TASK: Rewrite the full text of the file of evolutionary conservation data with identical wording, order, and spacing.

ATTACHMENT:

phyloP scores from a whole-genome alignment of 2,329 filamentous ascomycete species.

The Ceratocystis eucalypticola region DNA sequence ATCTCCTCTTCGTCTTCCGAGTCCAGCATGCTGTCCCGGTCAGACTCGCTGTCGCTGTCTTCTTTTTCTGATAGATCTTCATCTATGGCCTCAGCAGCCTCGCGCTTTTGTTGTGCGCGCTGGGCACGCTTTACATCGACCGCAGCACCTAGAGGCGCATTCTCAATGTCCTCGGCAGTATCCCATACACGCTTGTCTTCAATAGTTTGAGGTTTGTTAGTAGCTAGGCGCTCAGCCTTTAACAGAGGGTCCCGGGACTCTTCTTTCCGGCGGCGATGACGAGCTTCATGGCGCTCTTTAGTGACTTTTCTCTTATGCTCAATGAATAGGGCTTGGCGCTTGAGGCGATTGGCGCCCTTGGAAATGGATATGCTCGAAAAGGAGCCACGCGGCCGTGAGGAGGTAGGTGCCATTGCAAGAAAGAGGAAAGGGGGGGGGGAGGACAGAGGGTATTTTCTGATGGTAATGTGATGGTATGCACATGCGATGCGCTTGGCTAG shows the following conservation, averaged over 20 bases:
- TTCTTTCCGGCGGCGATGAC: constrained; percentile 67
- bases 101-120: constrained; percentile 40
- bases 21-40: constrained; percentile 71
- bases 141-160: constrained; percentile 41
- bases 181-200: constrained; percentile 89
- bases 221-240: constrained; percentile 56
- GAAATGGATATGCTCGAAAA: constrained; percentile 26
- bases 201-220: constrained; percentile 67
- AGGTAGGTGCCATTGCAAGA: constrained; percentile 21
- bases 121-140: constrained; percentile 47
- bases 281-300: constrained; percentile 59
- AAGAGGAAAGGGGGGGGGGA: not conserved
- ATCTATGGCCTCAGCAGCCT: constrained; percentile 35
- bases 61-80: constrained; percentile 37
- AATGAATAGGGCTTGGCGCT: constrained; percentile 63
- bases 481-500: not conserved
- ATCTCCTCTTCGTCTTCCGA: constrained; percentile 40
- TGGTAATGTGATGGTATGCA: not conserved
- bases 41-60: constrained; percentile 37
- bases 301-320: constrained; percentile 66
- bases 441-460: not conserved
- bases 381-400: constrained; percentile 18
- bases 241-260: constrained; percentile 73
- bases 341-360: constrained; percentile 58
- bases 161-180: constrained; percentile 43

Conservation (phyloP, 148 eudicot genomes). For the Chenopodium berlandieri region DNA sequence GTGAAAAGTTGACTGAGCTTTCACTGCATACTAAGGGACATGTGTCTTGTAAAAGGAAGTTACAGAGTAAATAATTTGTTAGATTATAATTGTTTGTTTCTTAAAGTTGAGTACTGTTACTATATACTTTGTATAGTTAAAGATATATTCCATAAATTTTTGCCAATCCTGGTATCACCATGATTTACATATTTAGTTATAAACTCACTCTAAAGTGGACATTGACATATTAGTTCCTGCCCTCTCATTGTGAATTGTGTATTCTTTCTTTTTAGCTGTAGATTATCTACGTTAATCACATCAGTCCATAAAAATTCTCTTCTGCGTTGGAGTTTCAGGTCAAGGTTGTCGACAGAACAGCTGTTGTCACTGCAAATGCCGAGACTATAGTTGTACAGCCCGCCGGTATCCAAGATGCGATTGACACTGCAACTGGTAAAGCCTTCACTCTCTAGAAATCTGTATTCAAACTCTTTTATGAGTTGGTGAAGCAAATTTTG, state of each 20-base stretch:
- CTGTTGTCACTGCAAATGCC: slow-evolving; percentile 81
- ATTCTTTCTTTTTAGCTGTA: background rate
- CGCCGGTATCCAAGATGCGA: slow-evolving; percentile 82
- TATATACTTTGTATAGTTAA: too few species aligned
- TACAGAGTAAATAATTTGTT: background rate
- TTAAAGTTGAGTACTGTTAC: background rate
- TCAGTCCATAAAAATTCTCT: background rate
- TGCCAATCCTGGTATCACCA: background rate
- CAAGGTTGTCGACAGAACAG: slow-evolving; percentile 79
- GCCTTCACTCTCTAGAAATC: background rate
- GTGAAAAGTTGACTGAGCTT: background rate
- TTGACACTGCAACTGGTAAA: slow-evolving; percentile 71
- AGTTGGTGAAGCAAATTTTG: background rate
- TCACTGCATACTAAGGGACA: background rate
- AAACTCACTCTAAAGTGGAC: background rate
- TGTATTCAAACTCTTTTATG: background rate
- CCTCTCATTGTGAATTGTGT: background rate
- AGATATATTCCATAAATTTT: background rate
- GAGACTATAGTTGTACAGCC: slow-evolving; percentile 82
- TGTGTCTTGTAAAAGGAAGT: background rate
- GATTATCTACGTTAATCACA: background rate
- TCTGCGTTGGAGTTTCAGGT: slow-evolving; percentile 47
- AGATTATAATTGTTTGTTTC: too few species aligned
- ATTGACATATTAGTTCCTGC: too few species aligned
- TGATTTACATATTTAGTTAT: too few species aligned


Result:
phyloP scores from a whole-genome alignment of 2,329 filamentous ascomycete species.

The Ceratocystis eucalypticola region DNA sequence ATCTCCTCTTCGTCTTCCGAGTCCAGCATGCTGTCCCGGTCAGACTCGCTGTCGCTGTCTTCTTTTTCTGATAGATCTTCATCTATGGCCTCAGCAGCCTCGCGCTTTTGTTGTGCGCGCTGGGCACGCTTTACATCGACCGCAGCACCTAGAGGCGCATTCTCAATGTCCTCGGCAGTATCCCATACACGCTTGTCTTCAATAGTTTGAGGTTTGTTAGTAGCTAGGCGCTCAGCCTTTAACAGAGGGTCCCGGGACTCTTCTTTCCGGCGGCGATGACGAGCTTCATGGCGCTCTTTAGTGACTTTTCTCTTATGCTCAATGAATAGGGCTTGGCGCTTGAGGCGATTGGCGCCCTTGGAAATGGATATGCTCGAAAAGGAGCCACGCGGCCGTGAGGAGGTAGGTGCCATTGCAAGAAAGAGGAAAGGGGGGGGGGAGGACAGAGGGTATTTTCTGATGGTAATGTGATGGTATGCACATGCGATGCGCTTGGCTAG shows the following conservation, averaged over 20 bases:
- TTCTTTCCGGCGGCGATGAC: constrained; percentile 67
- bases 101-120: constrained; percentile 40
- bases 21-40: constrained; percentile 71
- bases 141-160: constrained; percentile 41
- bases 181-200: constrained; percentile 89
- bases 221-240: constrained; percentile 56
- GAAATGGATATGCTCGAAAA: constrained; percentile 26
- bases 201-220: constrained; percentile 67
- AGGTAGGTGCCATTGCAAGA: constrained; percentile 21
- bases 121-140: constrained; percentile 47
- bases 281-300: constrained; percentile 59
- AAGAGGAAAGGGGGGGGGGA: not conserved
- ATCTATGGCCTCAGCAGCCT: constrained; percentile 35
- bases 61-80: constrained; percentile 37
- AATGAATAGGGCTTGGCGCT: constrained; percentile 63
- bases 481-500: not conserved
- ATCTCCTCTTCGTCTTCCGA: constrained; percentile 40
- TGGTAATGTGATGGTATGCA: not conserved
- bases 41-60: constrained; percentile 37
- bases 301-320: constrained; percentile 66
- bases 441-460: not conserved
- bases 381-400: constrained; percentile 18
- bases 241-260: constrained; percentile 73
- bases 341-360: constrained; percentile 58
- bases 161-180: constrained; percentile 43

Conservation (phyloP, 148 eudicot genomes). For the Chenopodium berlandieri region DNA sequence GTGAAAAGTTGACTGAGCTTTCACTGCATACTAAGGGACATGTGTCTTGTAAAAGGAAGTTACAGAGTAAATAATTTGTTAGATTATAATTGTTTGTTTCTTAAAGTTGAGTACTGTTACTATATACTTTGTATAGTTAAAGATATATTCCATAAATTTTTGCCAATCCTGGTATCACCATGATTTACATATTTAGTTATAAACTCACTCTAAAGTGGACATTGACATATTAGTTCCTGCCCTCTCATTGTGAATTGTGTATTCTTTCTTTTTAGCTGTAGATTATCTACGTTAATCACATCAGTCCATAAAAATTCTCTTCTGCGTTGGAGTTTCAGGTCAAGGTTGTCGACAGAACAGCTGTTGTCACTGCAAATGCCGAGACTATAGTTGTACAGCCCGCCGGTATCCAAGATGCGATTGACACTGCAACTGGTAAAGCCTTCACTCTCTAGAAATCTGTATTCAAACTCTTTTATGAGTTGGTGAAGCAAATTTTG, state of each 20-base stretch:
- CTGTTGTCACTGCAAATGCC: slow-evolving; percentile 81
- ATTCTTTCTTTTTAGCTGTA: background rate
- CGCCGGTATCCAAGATGCGA: slow-evolving; percentile 82
- TATATACTTTGTATAGTTAA: too few species aligned
- TACAGAGTAAATAATTTGTT: background rate
- TTAAAGTTGAGTACTGTTAC: background rate
- TCAGTCCATAAAAATTCTCT: background rate
- TGCCAATCCTGGTATCACCA: background rate
- CAAGGTTGTCGACAGAACAG: slow-evolving; percentile 79
- GCCTTCACTCTCTAGAAATC: background rate
- GTGAAAAGTTGACTGAGCTT: background rate
- TTGACACTGCAACTGGTAAA: slow-evolving; percentile 71
- AGTTGGTGAAGCAAATTTTG: background rate
- TCACTGCATACTAAGGGACA: background rate
- AAACTCACTCTAAAGTGGAC: background rate
- TGTATTCAAACTCTTTTATG: background rate
- CCTCTCATTGTGAATTGTGT: background rate
- AGATATATTCCATAAATTTT: background rate
- GAGACTATAGTTGTACAGCC: slow-evolving; percentile 82
- TGTGTCTTGTAAAAGGAAGT: background rate
- GATTATCTACGTTAATCACA: background rate
- TCTGCGTTGGAGTTTCAGGT: slow-evolving; percentile 47
- AGATTATAATTGTTTGTTTC: too few species aligned
- ATTGACATATTAGTTCCTGC: too few species aligned
- TGATTTACATATTTAGTTAT: too few species aligned